Electronic monitoring in Scotland: analysis of consultation responses

Analysis of responses to consultation on proposed legislation regarding electronic monitoring in Scotland.

2. Introduction


2.1 The Scottish Government believes that electronic monitoring has a role to play in supporting its vision for a safer, fairer and more inclusive nation, in which those who have been victims of crime can feel safer and more reassured, and those with a history of offending can be supported to be active and responsible contributors to their communities.

2.2 Electronic monitoring was first piloted in Scotland in 1998, before being rolled out nationally in 2002 as a Restriction of Liberty Order ( RLO), which is imposed only by courts. Since then, confidence has grown in the technology involved, and understanding has developed as to how electronic monitoring could be used more widely. It is currently used to monitor a number of different community disposals in addition to being included as a licence condition on release from prison.

2.3 Following a Scottish Government consultation in 2013 an Electronic Monitoring Expert Group was established to consider how electronic monitoring could be better used within the criminal justice system in Scotland. The Group reported in 2016 [2] and set out a strategy with eight recommendations on how to take this forward. These recommendations were accepted by the Cabinet Secretary for Justice.

2.4 Some of the recommendations require both primary and subordinate legislation to enact, in addition to amendments to current provisions. On 2 March 2017, the Scottish Government published a consultation paper [3] seeking views in relation to legislative changes to extend the use of electronic monitoring in Scotland in support of broader community justice policy. Responses were invited by 19 May 2017.

Consultation responses

2.5 The Scottish Government received 63 responses to the consultation. Table 2.1 overleaf shows the distribution of responses by category of respondent. A full list of respondents is in Annex 1. The respondent category applied to each response was agreed with the Scottish Government policy team.

2.6 59% of responses were submitted by organisations; 41% were from individuals. Organisations were representative of a wide range of stakeholders, with the largest category being partnerships, comprising 17% of all respondents.

Table 2.1 Distribution of responses by category of respondent

Category No. of respondents % of all respondents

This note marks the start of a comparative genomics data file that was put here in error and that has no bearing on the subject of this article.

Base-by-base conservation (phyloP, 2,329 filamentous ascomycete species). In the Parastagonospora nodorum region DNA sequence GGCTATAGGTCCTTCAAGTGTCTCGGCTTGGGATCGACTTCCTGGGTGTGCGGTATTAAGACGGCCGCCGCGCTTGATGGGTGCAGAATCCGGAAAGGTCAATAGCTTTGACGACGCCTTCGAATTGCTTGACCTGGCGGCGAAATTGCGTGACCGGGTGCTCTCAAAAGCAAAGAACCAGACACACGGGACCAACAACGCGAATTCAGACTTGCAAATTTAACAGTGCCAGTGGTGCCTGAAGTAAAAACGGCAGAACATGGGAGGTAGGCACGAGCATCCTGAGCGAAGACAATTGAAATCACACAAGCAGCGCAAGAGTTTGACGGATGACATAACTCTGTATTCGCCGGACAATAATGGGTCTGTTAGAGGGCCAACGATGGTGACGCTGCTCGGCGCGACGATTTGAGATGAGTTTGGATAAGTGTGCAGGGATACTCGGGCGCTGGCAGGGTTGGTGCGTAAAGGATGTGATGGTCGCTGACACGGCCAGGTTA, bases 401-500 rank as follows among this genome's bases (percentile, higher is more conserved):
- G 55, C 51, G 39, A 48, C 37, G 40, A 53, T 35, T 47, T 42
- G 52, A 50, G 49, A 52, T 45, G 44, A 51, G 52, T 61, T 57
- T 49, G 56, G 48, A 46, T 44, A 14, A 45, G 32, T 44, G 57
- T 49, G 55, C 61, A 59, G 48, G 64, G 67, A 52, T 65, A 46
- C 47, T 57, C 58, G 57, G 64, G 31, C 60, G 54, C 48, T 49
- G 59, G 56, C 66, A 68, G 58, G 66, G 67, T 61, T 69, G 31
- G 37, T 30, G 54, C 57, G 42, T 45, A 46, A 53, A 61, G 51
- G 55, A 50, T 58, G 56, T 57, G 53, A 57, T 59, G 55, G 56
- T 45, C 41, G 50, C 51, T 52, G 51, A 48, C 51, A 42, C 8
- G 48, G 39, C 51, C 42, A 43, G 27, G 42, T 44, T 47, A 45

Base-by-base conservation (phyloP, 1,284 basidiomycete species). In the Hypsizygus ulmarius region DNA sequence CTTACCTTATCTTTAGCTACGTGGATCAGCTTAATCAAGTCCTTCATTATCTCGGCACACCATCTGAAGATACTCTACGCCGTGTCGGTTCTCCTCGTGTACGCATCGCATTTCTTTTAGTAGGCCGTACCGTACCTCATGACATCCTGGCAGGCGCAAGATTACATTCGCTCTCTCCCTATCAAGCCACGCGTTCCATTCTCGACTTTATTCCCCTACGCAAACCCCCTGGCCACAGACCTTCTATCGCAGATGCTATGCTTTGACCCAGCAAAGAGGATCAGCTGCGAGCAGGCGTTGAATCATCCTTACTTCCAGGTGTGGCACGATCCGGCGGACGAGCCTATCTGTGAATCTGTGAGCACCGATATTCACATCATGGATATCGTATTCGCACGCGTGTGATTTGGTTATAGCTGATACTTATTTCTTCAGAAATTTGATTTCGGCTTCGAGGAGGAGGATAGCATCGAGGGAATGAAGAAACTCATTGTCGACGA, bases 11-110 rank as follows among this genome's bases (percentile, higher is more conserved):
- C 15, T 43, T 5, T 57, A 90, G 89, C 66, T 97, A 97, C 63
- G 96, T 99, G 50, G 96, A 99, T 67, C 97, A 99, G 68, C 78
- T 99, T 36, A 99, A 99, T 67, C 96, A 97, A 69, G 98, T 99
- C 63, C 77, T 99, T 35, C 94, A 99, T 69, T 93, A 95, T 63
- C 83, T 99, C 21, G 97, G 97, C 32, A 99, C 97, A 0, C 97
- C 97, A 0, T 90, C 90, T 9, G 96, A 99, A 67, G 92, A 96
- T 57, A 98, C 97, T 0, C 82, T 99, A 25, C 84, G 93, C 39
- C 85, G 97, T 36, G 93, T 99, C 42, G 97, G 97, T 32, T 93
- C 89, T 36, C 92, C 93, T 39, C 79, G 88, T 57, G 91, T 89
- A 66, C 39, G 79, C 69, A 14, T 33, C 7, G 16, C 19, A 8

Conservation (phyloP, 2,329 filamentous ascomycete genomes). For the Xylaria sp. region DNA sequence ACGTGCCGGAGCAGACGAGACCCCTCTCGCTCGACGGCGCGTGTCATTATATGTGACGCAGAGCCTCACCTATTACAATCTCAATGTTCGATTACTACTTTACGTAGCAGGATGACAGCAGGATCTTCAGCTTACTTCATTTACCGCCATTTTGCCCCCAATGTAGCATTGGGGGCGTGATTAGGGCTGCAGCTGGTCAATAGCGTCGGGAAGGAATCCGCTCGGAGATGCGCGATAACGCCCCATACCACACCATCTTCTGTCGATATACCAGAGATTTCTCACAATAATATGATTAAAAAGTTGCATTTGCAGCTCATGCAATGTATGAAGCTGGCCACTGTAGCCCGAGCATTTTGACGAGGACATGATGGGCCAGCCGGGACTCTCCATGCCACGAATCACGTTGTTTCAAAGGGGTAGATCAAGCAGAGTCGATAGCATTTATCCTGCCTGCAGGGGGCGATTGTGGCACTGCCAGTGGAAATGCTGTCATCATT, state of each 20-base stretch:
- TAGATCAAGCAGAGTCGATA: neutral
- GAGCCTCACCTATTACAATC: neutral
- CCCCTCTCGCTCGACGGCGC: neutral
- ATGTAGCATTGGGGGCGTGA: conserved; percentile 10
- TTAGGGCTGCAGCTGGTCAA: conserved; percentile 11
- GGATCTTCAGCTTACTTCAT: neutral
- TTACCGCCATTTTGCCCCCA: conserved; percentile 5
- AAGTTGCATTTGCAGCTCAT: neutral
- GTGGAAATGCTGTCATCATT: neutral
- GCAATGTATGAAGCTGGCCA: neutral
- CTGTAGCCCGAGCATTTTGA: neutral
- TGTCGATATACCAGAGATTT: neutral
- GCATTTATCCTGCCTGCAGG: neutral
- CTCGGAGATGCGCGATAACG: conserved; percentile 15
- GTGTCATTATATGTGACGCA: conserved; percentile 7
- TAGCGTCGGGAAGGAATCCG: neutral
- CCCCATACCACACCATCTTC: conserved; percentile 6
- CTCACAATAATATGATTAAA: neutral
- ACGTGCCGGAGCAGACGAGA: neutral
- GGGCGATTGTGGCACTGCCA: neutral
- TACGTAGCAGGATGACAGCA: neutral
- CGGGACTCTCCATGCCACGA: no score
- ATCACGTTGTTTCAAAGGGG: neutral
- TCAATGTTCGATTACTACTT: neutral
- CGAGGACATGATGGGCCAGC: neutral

Partnerships 11 17
Third Sector 8 13
Justice Bodies 6 10
Private Sector 4 6
Local Authorities 2 3
Social Work Bodies 2 3
Health 1 2
Other 3 5
Total Organisations 37 59
Total Individuals 26 41
Grand total 63 100

Analysis of responses

2.7 Most of the 63 responses were submitted using Citizen Space. Responses were downloaded onto an Excel spreadsheet for analytical purposes. Five responses were submitted outwith Citizen Space. Their content was examined by the analyst, with views extracted and entered onto the Excel analytical database at relevant parts, in order to be analysed alongside the other responses.

2.8 The consultation document posed 17 questions, most containing both closed (Yes/No) and open elements. Quantitative approaches were undertaken to analyse the responses to the closed aspects of questions, including counts of those providing a view, counts of those agreeing or disagreeing with proposals, broken down by sector of respondent, and percentages at aggregate level of those agreeing or disagreeing with proposals. Qualitative research approaches were used to analyse responses to the open aspects of questions, with key themes and sub-themes identified and reported. Where sector-specific views emerged, these are also reported.

Structure of the report

2.9 The consultation document was structured into seven key parts. This report of the analysis of responses to the consultation follows the structure of the consultation document:

Part 1: Exploiting opportunities afforded by new technologies. ( Chapter 3 of this report presents a summary of views.)

Part 2: Extending the use of electronic monitoring in a community setting. ( Chapter 4)

Part 3: Alternative to remand and support to pre-trial conditions. ( Chapter 5)

Part 4: Extending the use of electronic monitoring for the purposes of temporary release from prison. ( Chapter 6)

Part 5: Information and data sharing and retention. ( Chapter 7)

Part 6: Electronic monitoring equipment. ( Chapter 8)

Part 7: Impact assessments. ( Chapter 9)

2.10 The consultation document raised the possibility of extending the use of electronic monitoring to the context of domestic abuse. Whilst the consultation did not pose a question specifically on this topic, some respondents provided relevant comments, and these have been reported as appropriate throughout the analysis.


Email: Electronic Monitoring Team, electronicmonitoringmailbox@gov.scot

Phone: 0300 244 4000 – Central Enquiry Unit

The Scottish Government
St Andrew's House
Regent Road

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